“When discussing modern politics, it is important to emphasize the very different political climate after 2008. Russia’s return to imperial politics based on military resources wasn’t perceived by Polish ruling classes. Perhaps this was recognized in Lithuania but, due to Western influences, it was ignored. (…) I think this had several repercussions for Polish-Lithuanian relations. The media in the Vilnius Region became controlled by Russia. This happened due to fundamentally faulty Lithuanian politics on the one hand and on the other hand, Polish negligence of the financial aspects in media. It was naive and unwise to believe in the lithuanization of Poles by interfering with Polish media,” remarked Grajewski. He believes that this is now a mutual problem of both countries, and solving it is strategically important for preserving regional stability. The advisor of the head of the Polish Ministry of Foreign Affairs added that military cooperation between Vilnius and Warsaw is vital in preserving safety in the region, as it stands in opposition to Russian provocations.
Przemysław Żurawski vel Grajewski added that certain changes to the legal system in Lithuania are needed to normalize the relations between both countries. This relates to issues concerning the spelling of last names or speaking in Polish in public. This also concerns the abolishment of the minimum threshold for political minority parties, which would effectively discontinue the criticized alliance with the pro-Putin Russian minority. Lithuania would also have to improve the mindset of its own electorate, where an anti-Polish sentiment is ingrained since the turn of the 19th and 20th century. Grajewski added that both countries lose if nothing is done.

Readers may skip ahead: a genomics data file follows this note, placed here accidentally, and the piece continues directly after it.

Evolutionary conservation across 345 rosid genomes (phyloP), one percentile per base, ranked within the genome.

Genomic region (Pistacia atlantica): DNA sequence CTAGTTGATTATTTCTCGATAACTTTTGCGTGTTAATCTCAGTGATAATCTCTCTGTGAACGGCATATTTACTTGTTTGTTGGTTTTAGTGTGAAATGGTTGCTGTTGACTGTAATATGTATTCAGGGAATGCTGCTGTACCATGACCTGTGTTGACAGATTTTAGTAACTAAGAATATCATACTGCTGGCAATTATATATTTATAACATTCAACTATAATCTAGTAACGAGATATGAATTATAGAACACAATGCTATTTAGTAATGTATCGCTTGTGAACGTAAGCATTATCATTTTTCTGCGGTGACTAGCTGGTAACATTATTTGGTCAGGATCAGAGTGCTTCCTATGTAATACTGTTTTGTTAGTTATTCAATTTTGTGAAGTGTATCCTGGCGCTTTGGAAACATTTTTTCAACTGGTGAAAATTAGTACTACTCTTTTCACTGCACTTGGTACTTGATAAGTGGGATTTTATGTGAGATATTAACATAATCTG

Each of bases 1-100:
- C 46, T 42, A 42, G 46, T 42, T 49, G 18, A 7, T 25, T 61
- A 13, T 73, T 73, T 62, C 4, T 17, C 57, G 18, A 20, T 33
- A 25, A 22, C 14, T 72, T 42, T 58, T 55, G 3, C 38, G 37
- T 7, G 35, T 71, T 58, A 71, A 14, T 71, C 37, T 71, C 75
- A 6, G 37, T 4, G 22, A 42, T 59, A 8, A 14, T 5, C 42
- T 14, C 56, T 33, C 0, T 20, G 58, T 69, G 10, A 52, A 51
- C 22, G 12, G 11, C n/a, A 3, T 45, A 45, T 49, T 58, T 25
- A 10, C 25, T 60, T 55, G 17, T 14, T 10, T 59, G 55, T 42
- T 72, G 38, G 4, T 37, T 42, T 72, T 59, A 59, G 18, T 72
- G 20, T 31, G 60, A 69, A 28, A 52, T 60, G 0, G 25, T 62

Aggression sparks new discussion
Pukszto agreed with Grajewski concerning the military alliance with Poland. “There is little disagreement when talking about issues of security in the context of 2008 and the renewal of Russian imperialism, especially after what happened in Ukraine. Lithuania is nothing in terms of security without Poland,” admitted the Lithuanian political scientist. He added that Lithuania hasn’t had for years an idea on how to deal with Polish postulates and the normalization of the situation in the country. He added that this difficulty greatly influenced foreign, especially Polish-Lithuanian, politics.
“There is a need for new ideas and concepts regarding foreign affairs since Lithuania became a member of the EU and NATO in 2004. (…) In some aspects Russian aggression on Ukraine sparked a new beginning, new discussions and a search for new ideas in foreign affairs,” emphasized Pukszto.
Head of the Kaunas Cathedral reminded the participants of Charles de Gaulle’s words that, “Politics is too serious a matter to be left to the politicians.” In his opinion, creating an attractive image of Poland in Lithuania is an important factor in improving the Polish-Lithuanian relations. This would improve not only the image of Poland but also the image of Poles living in Lithuania. He added that this was a job not only for politicians but also for economists, educators and cultural activists.
Translated by Artur Bogdan within the framework of a traineeship programme of the European Foundation of Human Rights, www.efhr.eu.